While the extension of corporate liability based on a theory of vicarious liability is significant, the Illinois appellate court also justified the imposition of corporate liability as a consequence of the expanding rights afforded to corporations. According to the court, the “rapidly expanding concept of corporate personhood,” which places a corporation on parity with natural persons, blurs the distinction between natural persons and corporations. The court explained that given the expanding rights afforded to corporations, it is “hypothetically possible” to construct a “perfectly-worded complaint” to assert a claim against a corporate entity for acting “personally” under the Act. The court did not rule on whether the complaint at issue in the underlying case was such a perfectly worded complaint but remanded the issue to the lower court for adjudication.

What this means to you

The decision by the Third District Appellate Court of Illinois constitutes binding precedent on lower courts in the state, which are bound by appellate court decisions from any appellate district in Illinois, unless and until a conflict among the state appellate courts arises. Any conflict among the state appellate courts would be resolved by a decision of the Illinois Supreme Court. 

Consequently, the Gasic decision currently represents the law in Illinois with regard to the scope of the Act as it applies to corporate employers and sanctions another avenue of recovery for individuals who are subject to sexual harassment. Workplace misconduct that constitutes a battery or the threat of a battery as defined under Illinois law would be subject to the Act. The definition of a battery under Illinois law includes offensive touching. As a result, sexual harassment that involves physical contact or the threat of physical contact is well within the purview of the Act. 

A violation of the Act exposes business entities to damages that are potentially more extensive than damages under either Title VII or the Illinois Human Rights Act. Damages recoverable under the act are actual damages, damages for emotional distress, punitive damages, attorney’s fees and costs. Courts are also authorized by the Act to award injunctive relief or “other appropriate relief.” Additionally, there are no caps on damages, and the law applies to all employers regardless of size.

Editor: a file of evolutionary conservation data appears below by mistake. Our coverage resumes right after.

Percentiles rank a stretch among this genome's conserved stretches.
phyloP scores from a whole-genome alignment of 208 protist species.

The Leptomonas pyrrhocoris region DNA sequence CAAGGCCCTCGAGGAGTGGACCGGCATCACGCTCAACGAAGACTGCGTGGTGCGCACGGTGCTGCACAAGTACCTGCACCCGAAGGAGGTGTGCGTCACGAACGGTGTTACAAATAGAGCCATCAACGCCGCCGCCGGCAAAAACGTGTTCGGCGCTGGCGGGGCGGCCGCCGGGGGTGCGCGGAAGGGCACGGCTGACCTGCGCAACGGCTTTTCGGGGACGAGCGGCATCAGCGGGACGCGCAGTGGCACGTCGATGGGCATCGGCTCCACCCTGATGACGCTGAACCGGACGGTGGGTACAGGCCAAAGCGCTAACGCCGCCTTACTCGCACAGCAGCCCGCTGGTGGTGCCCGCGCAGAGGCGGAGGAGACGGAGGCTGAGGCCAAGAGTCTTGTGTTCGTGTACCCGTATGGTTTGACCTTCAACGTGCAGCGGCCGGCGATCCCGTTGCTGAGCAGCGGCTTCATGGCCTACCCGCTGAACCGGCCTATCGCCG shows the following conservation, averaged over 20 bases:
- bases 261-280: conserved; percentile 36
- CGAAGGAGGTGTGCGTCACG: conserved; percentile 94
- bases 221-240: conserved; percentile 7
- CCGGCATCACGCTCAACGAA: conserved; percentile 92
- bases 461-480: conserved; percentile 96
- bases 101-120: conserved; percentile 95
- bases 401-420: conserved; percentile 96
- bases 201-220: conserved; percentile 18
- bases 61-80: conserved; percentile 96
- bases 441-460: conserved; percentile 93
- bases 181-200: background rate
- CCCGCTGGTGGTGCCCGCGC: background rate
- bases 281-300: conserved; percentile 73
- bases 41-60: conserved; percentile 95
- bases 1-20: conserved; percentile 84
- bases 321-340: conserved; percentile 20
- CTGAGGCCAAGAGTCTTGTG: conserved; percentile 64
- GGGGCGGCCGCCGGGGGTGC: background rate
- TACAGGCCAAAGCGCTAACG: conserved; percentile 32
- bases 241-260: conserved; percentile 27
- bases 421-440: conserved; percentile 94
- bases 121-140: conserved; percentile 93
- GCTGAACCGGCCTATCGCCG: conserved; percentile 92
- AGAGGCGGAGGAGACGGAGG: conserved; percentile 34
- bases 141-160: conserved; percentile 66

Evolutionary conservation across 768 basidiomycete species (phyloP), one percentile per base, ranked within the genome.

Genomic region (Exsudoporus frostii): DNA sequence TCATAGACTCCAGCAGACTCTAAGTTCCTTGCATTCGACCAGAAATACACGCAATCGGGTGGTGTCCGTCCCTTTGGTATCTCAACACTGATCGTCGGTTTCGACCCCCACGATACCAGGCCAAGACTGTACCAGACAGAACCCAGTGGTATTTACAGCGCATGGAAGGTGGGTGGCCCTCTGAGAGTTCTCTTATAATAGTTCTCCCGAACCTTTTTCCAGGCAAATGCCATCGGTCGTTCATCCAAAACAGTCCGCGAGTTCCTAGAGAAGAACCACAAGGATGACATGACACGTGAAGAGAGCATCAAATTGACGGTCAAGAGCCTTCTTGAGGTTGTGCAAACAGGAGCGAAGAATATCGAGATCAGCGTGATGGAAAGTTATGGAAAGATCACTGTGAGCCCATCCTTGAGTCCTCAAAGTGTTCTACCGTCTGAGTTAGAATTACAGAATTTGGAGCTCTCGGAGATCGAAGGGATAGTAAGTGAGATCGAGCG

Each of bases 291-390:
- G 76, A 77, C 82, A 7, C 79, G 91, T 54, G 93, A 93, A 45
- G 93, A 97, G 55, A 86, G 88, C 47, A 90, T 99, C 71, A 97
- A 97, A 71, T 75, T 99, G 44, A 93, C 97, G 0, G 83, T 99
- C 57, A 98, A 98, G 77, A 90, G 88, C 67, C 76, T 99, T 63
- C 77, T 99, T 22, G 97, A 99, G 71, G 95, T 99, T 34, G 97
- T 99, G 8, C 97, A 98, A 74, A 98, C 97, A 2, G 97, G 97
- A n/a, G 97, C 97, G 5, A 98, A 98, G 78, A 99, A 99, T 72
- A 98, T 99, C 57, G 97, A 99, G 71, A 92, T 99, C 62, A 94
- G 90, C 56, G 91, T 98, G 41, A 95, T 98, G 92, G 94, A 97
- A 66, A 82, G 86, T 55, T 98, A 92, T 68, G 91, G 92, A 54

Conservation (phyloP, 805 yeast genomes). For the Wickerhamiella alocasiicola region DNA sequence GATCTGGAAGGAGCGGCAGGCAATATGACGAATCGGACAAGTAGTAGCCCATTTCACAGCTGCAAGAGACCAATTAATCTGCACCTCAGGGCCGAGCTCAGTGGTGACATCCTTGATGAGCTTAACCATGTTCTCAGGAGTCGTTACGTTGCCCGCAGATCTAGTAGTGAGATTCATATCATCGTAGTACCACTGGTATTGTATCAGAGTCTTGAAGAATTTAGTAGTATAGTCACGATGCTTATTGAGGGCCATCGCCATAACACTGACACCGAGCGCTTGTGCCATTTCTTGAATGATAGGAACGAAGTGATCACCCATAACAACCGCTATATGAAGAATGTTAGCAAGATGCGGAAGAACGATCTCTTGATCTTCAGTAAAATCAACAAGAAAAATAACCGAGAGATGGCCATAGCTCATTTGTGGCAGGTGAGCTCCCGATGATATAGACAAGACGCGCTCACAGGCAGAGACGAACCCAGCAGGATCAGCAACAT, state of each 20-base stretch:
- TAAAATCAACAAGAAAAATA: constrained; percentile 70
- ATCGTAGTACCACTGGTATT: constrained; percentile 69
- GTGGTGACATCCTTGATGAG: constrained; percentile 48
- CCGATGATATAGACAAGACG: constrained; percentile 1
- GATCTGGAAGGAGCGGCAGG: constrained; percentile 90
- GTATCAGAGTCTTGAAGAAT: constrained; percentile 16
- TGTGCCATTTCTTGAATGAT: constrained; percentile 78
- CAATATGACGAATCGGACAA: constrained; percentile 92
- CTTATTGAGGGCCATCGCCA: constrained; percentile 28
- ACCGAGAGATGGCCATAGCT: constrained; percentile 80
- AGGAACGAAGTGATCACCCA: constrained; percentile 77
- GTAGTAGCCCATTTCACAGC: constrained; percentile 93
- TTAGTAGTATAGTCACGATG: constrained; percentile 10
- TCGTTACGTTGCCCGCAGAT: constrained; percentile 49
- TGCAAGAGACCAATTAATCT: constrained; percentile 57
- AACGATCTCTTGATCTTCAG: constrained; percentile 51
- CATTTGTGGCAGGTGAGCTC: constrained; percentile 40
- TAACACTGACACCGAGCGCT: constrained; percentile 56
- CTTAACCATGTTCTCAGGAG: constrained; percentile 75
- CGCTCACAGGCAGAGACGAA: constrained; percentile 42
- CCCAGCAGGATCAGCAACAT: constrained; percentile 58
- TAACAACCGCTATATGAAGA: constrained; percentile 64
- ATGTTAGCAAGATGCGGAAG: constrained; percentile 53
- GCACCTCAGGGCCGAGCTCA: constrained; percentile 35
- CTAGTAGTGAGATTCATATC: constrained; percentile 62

Moreover, the time periods allowed under the Act for filing a cause of action are lengthier than those allowed under federal and state discrimination laws. The statute of limitations under the Act is either seven or two years from the date the action accrues, depending on the whether the gender-related violence constitutes a battery or the threat of a battery. Comparatively, the statute of limitations for actions involving sexual harassment that are filed with the Illinois Human Rights Commission or with the Equal Employment Opportunity Commission is 300 days.

Given the Gasic decision, employers should review and enforce their policies and practices addressing sexual harassment as well as physical and verbal misconduct in the workplace to avoid exposure to liability under the Act. 

Contact us 

If you have questions or would prefer assistance with development or review of your sexual harassment and related employment policies, or training for your management team, contact Julia Farrell, Anne Mayette or your Husch Blackwell attorney.

Tracey Oakes O'Brien was a contributing author of this content. 

Professionals:

Anne M. Mayette

Associate